Let me start with saying, ‘Only Built 4 Cuban Linx’ is my favorite hip hop album of all time, the ‘Purple Tape’ paved the way for rappers from all regions to be able to talk that fly, street-guy talk. Be able to chop a kilo, perfect your chef game in a Pyrex pot, but at the same time be able to share knowledge of self, wisdom, knowledge on the same album. It’s that street talk that made Wu Tang Clan the phenomenon it was, and still is today. These guys could rob you on one track, cook crack with you on another, and then have you self improving a cleaning up your lifstyle via self reflection the next. That’s why their music has resonated with so many different people, where your drug dealing friend will listen to the same album as your college buddy and be able to seek and find different jewels.
To a certain extent, Rae and the entire Wu are some what of “Legacy Artists”, which is a good term, but if misinterpreted could be taken as a jab. But they BUILT that legacy, they’ve aloud themselves the benefit of the doubt from years of continually innovating and advancing the culture in many ways. The team of Rae and Ghost have just delivered a designer brand of rap. Where as some rappers are cloth, or wool, they have been silk. When the majority of the east coast was wearing hoodies and fatigues, Chef and Ghost were rocking Versace shirts, gold chains and boarding helicopters. But don’t get me wrong, they could easily slip back into a pair of all Nautica sweats, and a Champion hoodie, topped off with a fresh pair of wheat Timberlands.
Rae returns with his 7th solo album, it’s been 4 years since the very slept on ‘Wu Tang vs Sholin’ dropped. Since then, there’s been a rift with RZA (which has since been squashed), a secret Wu album and a publicly released ‘A Better Tomorrow’. The news of Rae working on an album was made over a year ago, and now it has finally arrived his fans are in for a ride of knowledge, entertainment, wisdom, drug talk, understanding and his signature luxurious approach to MCing. He doesn’t attempt to reinvent the wheel, he doesn’t beg new fans to respect or recognize his legendary status, that’s not his style. His swagger has screamed veteran since he spit on “Protect Ya Neck”, it’s like he’s always been here, and has always been legendary.
I’m going to be completely honest, I personally have never seen Raekwon as a an amazing lyricist, in the sense of someone who’s going to blow me away with internal rhyme, intricate rhyme scemes or patterns. I say that to say this, Rae is a rappers-rapper, he’s an MCs-MC, he just understands how to get on a track and not Canibus-Me-To-Death. He will Raekwon-you-to-life, he just has an understanding how to effortlessly own a track without doing anything unnecessary. This art was created for guys like Rae. Microphones were constructed for guys like him to be able to have a bigger audience, he’s just that interesting without being super personal.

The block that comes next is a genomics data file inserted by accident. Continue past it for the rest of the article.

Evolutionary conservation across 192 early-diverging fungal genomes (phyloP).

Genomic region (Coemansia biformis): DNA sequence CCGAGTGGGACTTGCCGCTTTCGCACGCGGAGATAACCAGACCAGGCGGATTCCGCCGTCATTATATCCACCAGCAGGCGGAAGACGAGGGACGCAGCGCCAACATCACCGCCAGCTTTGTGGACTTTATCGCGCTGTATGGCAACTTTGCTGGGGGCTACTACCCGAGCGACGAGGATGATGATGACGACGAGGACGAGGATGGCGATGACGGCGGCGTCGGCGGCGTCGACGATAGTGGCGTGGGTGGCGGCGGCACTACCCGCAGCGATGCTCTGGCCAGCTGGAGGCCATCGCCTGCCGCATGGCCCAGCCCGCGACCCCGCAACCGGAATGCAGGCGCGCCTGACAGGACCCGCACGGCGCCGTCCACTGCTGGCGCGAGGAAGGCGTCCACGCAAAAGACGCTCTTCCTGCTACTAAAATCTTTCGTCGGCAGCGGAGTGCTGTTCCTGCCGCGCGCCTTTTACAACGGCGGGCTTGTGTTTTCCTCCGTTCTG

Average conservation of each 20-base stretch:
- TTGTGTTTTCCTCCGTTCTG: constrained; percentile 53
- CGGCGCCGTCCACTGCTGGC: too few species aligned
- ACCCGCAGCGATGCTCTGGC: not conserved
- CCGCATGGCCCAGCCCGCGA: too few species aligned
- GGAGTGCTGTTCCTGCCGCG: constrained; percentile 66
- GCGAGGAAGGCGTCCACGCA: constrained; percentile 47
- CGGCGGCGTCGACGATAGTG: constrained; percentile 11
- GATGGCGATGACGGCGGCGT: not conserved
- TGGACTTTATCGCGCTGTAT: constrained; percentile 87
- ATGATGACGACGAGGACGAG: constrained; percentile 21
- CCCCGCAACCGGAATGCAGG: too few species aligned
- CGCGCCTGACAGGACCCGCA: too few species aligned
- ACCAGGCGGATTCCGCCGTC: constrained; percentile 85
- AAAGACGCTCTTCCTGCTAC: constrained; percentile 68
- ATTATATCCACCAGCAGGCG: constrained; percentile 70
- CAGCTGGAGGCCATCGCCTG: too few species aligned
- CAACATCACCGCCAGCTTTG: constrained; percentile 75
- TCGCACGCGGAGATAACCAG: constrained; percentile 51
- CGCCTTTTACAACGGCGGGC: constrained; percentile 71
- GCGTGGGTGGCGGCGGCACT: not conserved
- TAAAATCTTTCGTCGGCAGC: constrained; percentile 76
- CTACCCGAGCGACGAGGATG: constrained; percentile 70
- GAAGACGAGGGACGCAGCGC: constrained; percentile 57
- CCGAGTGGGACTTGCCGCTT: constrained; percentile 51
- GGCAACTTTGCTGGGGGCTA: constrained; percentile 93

On ‘F.I.L.A.’ you get the 2015 Chef. He doesn’t chase trends, he never has, he’s always set them, what he does do is update the foundation he started 23 years ago. On the opening track he takes you right back to that Park Hill apartment in the wee hours of the morning, “4 In The Morning” he just reminds you why he’s so loved, the first line of the track is “Bernard Goetz Cazels on”, it just such a multi layered statement, in three words he does what rappers can’t do in hour long albums, he makes you visualize what he’s talking about. He brings you right next to him in three words, it’s 80s flyness, with elements of a painful history of crime and race relations in New York City. The production is what you would expect, this could’ve been on ‘Cuban Linx’ just vintage, grimey East Coast hip hop, and did I mention Ghostface in on the track?
The album starts off strongly, production wise, lyrically and most importantly, musically. On “I Got Money”, A$AP Rocky comes along for the ride, the collaboration on paper may be a bit of a head scratcher for some, but it sounds so organic it’s classic Rae, and it’s the Rocky that has become one of the most loved artists of this new generation of MCs. French Montana return the favor (Rae appeared on his major label debut)on the She Da GOD produced, “Wall To Wall”. Along with a verse from Busta Rhymes who has been on a milk carton with the exception of falling off stage a few months ago. It results in a anthem of sorts, it’s just works.
‘F.I.L.A.’ does have it’s down sides, while his collaberations with 2Chainz “F.I.L.A. World” is a decent record, but it is simply something that the project could do without. The same can be said for the Snoop Dogg featured “1,2,1,2”. Scoop Deville plays his part with a classic sounding track, but the duo of Rae and Snoop combined are around 90 years old, and sound every bit of it here, Snoop more than Rae. This is a collaboration that if it had came out 20 years ago could have been something monumental, here it just sounds stale. “Soundboy Kill It”, and “All About You” just miss their mark.
Overall the album isn’t bad per se, it’s short and sweet, clockin in at under 45 minutes. Addition via subtraction could have changed what ends up being a slightly above average album. There are bright are bright spots like the drug dealer summit, “Revory” which connects 2 generations of ‘Coke Rap’ over amazing production by Bluerockz. “To Live & Die” and closing tracks “Natilus” & “Worst Enemy” are strong efforts as well. He still channels that classic Rae, fly drug dealer in a new Lexus feel that his music has traditionally always reflected. The issue here is lack of memorable tracks. There’s no “New Wu” here, there’s no “From The Hills”. There’s many good songs, but nothing really great. It’s not as good as ‘Shoalin Vs’ or ‘Cuban Linx’ but it’s not legacy damaging or by any means a bad album. It’s just simply leaves more to desire.[yasr_overall_rating size=”medium”]